The Bundesrat of Germany will soon be introduced to a new IT law (German) drafted by the Federal Ministry of Interior. The law will allow the police to demand suspects to provide their credentials necessary to allow access personal accounts on social media, messengers, phones, and all other extensions of the virtual identity of suspects.
The draft has some problematic areas. For example, it goes against the constitution which has some measures against self-incrimination. Some politicians and legal experts suggest that the law will attack civil rights. If the legislation passes in its current form, people could be arrested for simply refusing to give their passwords and other sensitive information.
So far, Germany does not have any laws that require suspects to surrender their personal information. Privacy is one of the things that German citizens still have. However, this law is considered by many to be a direct attack on freedom.
Accessing all communications
We should remember that the current draft of the law is only an early iteration of an idea. The reasoning behind it is understandable in the current climate. The internet is not just Facebook, YouTube, Twitter, and Reddit. There is a whole area of the dark web where people communicate anonymously without being spied on.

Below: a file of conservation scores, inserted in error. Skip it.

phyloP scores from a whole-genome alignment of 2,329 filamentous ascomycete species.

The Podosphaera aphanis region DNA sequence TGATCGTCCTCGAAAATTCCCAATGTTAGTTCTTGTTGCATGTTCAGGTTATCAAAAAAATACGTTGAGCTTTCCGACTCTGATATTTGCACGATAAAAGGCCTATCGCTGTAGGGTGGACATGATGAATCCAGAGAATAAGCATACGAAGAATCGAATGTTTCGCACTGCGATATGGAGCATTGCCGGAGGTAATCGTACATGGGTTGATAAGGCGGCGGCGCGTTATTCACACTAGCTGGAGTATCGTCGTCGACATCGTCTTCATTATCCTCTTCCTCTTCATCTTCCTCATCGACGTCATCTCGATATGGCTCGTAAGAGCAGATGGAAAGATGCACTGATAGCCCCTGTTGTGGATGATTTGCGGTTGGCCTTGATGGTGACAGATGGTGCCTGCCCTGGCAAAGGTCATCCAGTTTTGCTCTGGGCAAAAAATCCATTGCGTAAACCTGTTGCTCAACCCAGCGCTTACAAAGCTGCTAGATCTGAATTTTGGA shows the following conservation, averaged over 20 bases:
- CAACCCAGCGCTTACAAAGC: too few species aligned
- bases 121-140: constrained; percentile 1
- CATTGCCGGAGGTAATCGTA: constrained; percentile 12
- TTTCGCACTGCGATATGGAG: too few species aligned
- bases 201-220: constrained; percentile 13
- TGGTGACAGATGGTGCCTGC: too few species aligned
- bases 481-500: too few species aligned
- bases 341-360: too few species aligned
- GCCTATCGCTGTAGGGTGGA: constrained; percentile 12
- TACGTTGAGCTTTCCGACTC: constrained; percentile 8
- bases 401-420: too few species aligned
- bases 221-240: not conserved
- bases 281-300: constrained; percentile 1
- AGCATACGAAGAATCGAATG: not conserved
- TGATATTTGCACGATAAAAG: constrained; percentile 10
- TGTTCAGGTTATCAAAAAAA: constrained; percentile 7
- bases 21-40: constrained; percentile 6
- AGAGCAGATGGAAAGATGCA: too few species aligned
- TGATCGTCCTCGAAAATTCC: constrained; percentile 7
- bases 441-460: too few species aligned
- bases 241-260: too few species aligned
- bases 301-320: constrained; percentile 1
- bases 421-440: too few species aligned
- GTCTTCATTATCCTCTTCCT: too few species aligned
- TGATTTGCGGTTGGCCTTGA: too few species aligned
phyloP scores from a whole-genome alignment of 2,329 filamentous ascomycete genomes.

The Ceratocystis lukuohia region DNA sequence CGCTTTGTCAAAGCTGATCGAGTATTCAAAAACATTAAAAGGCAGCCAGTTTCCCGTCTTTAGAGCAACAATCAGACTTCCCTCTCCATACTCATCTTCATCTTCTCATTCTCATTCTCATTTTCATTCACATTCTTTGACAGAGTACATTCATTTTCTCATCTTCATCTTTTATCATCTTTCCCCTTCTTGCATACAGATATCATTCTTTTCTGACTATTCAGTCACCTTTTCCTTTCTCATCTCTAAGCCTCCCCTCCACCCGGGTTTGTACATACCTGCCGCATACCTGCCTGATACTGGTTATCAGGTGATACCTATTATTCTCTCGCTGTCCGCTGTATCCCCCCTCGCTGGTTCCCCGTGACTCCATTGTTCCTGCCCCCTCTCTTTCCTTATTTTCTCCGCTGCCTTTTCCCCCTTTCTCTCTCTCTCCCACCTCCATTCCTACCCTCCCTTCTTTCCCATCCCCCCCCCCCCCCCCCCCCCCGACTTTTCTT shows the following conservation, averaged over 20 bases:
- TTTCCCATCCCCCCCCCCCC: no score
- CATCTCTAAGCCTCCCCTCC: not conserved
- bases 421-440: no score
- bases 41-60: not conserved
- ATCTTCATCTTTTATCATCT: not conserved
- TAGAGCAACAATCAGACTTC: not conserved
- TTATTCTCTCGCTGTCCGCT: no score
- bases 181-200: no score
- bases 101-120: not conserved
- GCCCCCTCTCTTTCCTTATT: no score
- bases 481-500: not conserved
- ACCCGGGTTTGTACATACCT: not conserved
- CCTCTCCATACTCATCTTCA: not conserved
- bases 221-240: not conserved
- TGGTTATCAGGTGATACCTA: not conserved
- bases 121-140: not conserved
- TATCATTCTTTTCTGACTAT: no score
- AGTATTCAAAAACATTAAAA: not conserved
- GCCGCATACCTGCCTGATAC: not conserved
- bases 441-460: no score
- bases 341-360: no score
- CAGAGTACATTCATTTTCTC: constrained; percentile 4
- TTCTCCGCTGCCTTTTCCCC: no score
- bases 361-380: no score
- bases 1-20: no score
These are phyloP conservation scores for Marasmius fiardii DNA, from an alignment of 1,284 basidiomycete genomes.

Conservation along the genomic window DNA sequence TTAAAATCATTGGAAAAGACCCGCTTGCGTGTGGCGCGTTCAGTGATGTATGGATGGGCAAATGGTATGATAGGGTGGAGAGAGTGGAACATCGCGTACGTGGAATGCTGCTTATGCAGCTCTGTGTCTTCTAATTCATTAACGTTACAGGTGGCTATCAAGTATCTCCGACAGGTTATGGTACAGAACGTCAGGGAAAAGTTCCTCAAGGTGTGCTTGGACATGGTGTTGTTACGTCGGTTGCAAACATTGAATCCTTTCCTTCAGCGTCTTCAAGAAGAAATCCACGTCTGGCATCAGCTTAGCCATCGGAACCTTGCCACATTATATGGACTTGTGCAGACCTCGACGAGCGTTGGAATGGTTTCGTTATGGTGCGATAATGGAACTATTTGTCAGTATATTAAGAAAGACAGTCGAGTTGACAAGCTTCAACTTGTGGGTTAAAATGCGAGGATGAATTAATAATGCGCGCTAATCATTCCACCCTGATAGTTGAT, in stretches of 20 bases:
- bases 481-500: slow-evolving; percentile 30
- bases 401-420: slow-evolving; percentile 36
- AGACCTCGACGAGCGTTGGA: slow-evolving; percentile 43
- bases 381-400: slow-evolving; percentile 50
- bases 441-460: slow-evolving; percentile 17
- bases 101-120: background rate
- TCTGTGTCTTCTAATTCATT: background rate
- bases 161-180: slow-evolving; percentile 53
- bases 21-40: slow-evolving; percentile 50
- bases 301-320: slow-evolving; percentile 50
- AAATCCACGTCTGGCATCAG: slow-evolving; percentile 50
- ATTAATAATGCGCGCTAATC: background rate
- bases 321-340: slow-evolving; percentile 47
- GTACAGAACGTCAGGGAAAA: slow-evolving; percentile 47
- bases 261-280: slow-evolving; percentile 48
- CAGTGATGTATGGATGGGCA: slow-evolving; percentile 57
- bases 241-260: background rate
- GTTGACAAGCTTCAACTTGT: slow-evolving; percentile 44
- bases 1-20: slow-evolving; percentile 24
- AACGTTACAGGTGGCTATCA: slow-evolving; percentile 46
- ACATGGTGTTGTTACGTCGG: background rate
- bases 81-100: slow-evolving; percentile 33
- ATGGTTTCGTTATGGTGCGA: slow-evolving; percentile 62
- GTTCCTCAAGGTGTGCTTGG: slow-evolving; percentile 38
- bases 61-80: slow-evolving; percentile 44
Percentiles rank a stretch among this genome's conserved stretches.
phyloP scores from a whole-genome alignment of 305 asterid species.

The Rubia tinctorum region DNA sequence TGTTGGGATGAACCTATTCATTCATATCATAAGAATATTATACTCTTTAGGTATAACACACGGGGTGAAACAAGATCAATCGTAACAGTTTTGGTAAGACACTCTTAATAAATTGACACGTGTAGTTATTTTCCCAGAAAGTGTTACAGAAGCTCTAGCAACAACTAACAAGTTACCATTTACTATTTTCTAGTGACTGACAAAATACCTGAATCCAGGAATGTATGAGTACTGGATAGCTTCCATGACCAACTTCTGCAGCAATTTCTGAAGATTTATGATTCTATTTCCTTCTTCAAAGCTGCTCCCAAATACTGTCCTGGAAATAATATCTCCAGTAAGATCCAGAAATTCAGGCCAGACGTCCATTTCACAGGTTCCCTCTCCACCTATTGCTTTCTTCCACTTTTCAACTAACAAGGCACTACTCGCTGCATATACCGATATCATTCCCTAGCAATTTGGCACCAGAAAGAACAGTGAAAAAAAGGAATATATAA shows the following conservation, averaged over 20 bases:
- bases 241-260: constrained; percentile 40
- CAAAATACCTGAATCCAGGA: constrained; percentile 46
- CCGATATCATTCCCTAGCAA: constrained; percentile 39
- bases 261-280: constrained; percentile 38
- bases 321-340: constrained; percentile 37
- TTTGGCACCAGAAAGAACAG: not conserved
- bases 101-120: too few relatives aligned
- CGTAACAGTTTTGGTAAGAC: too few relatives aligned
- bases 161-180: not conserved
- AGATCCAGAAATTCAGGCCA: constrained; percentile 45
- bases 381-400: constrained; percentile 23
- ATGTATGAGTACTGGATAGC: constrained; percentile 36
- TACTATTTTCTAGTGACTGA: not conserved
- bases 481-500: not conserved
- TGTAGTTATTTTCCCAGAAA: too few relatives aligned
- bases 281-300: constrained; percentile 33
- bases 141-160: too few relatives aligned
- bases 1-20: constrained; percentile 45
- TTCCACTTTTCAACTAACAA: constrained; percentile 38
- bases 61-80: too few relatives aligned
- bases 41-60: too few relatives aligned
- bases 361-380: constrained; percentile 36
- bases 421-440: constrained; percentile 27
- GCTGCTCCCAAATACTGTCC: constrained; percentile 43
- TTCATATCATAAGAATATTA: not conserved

Representatives of the Federal Ministry of Interior did not release any official statements regarding the contents of the draft. However, it already gained traction. People are discussing this idea. Many libertarians are understandably upset with this draft that gives more power to the government while simultaneously attacking privacy.
Note that Europe, in general, is less tolerant of the freedom provided by most of the internet. Article 13 is one of several examples of how the European Union sees the internet.
Defend free speech and individual liberty online.
Push back against big tech and media gatekeepers…